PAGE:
Bloodhound Diary: Talking big engines
A British team is developing a car that will be capable of reaching 1,000mph (1,610km/h). Powered by a rocket bolted to a Eurofighter-Typhoon jet engine, the vehicle will mount an assault on the land speed record. The vehicle will be run on Hakskeen Pan in Northern Cape, South Africa, in 2015 and 2016.
Wing Commander Andy Green, world land-speed record holder, is writing a diary for the BBC News website about his experiences working on the Bloodhound project and the team's efforts to inspire national interest in science and engineering.
I'm still smiling after the amazing weekend we had recently at the Goodwood Festival of Speed. Bloodhound's huge marquee was packed out with festival-goers talking to the team about the Bloodhound show car, its EJ200 jet engine, the massive aluminium diffuser floor (which had literally come straight from the factory), and the huge range of other bits we had on display.
Press interest was also intense, with two TV crews fighting each other for space at one stage. I dread to think what it's going to be like when we're running the car.
Outside, the kids were busy making and racing Bloodhound rocket cars (which is both difficult and impressive!), next to my personal favourite: the display of previous World Land Speed Record cars.
It was fascinating to compare some of the all-time greats side by side.
The oldest car was Malcolm Campbell's original Bluebird, the 350hp Sunbeam. This was the last track-racing car to hold the world record, as every record car after this one was purpose-built for the job.
The 1,000hp Sunbeam was there to remind us of the power of advertising. This car was powered by two Sunbeam Matabele engines, which dated back to the First World War. Each engine produced 435hp, so two of them produced... rather less than 1,000. However, if you write 1,000hp on the side of your car in large enough letters, you'd be amazed how many people will believe you.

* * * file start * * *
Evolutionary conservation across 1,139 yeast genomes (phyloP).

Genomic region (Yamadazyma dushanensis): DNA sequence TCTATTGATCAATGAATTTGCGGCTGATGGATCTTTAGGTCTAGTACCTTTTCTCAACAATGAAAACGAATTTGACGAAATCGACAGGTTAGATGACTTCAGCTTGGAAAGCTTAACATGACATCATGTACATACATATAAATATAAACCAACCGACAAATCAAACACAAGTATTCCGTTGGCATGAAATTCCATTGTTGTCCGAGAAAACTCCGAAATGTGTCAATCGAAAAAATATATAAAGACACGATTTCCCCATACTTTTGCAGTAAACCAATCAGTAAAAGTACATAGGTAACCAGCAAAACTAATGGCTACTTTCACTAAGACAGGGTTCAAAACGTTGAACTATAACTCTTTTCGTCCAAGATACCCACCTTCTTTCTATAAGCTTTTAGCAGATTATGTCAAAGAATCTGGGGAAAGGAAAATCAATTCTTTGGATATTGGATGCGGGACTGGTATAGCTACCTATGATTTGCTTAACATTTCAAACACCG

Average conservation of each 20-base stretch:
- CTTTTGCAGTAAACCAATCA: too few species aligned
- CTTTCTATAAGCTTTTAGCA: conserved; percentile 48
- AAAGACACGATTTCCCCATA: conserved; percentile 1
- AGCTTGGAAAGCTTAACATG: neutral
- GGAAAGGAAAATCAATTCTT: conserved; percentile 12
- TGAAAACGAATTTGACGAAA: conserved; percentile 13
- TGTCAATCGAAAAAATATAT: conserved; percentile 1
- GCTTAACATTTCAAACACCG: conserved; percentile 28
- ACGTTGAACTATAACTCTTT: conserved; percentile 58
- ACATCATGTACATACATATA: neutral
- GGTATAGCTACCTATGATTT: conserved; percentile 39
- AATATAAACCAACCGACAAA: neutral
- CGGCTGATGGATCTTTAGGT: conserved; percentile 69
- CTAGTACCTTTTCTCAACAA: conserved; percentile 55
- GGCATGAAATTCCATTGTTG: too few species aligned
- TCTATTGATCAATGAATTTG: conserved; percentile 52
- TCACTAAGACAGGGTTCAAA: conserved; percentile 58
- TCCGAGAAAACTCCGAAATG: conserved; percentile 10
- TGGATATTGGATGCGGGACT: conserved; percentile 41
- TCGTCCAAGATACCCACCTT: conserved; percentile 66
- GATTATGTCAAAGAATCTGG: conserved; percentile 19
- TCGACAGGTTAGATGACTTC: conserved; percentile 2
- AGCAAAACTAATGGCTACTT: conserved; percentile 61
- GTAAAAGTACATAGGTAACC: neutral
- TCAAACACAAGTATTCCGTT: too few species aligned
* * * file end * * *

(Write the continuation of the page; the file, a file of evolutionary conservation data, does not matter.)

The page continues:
They were telling the truth about the speed, though, as the Sunbeam was the first car to exceed 200mph. This may not sound very fast by today's standards, but in 1927 it was quite literally eye-watering for Henry Segrave, who raced this car down Florida's Daytona Beach in an open cockpit.
The 1,000hp Sunbeam didn't hold the record for long, as Campbell and American driver Ray Keech quickly set faster records.
Segrave responded with the beautiful Golden Arrow, which was perhaps the most efficient World Land Speed Record car in history. Two test runs in February of 1929, then two record runs in March, for a new world record of 231mph.
Campbell was devastated, as he'd just spent six months (and a lot of money) preparing a track in the Northern Cape of South Africa, and his car would only do about 215 mph. While Campbell missed his chance, I'm glad to say that the Northern Cape will finally get to host a World Land Speed Record when Bloodhound SSC starts running there in 2015.
Campbell finished his career in 1935, setting the first ever record over 300mph in the final version of Bluebird, which was also at Goodwood. Campbell had somehow managed to borrow a prototype engine (which was still classified) from the British government. The Rolls-Royce Type R engine, from the Schneider Trophy air race programme, gave him 2,300hp to play with.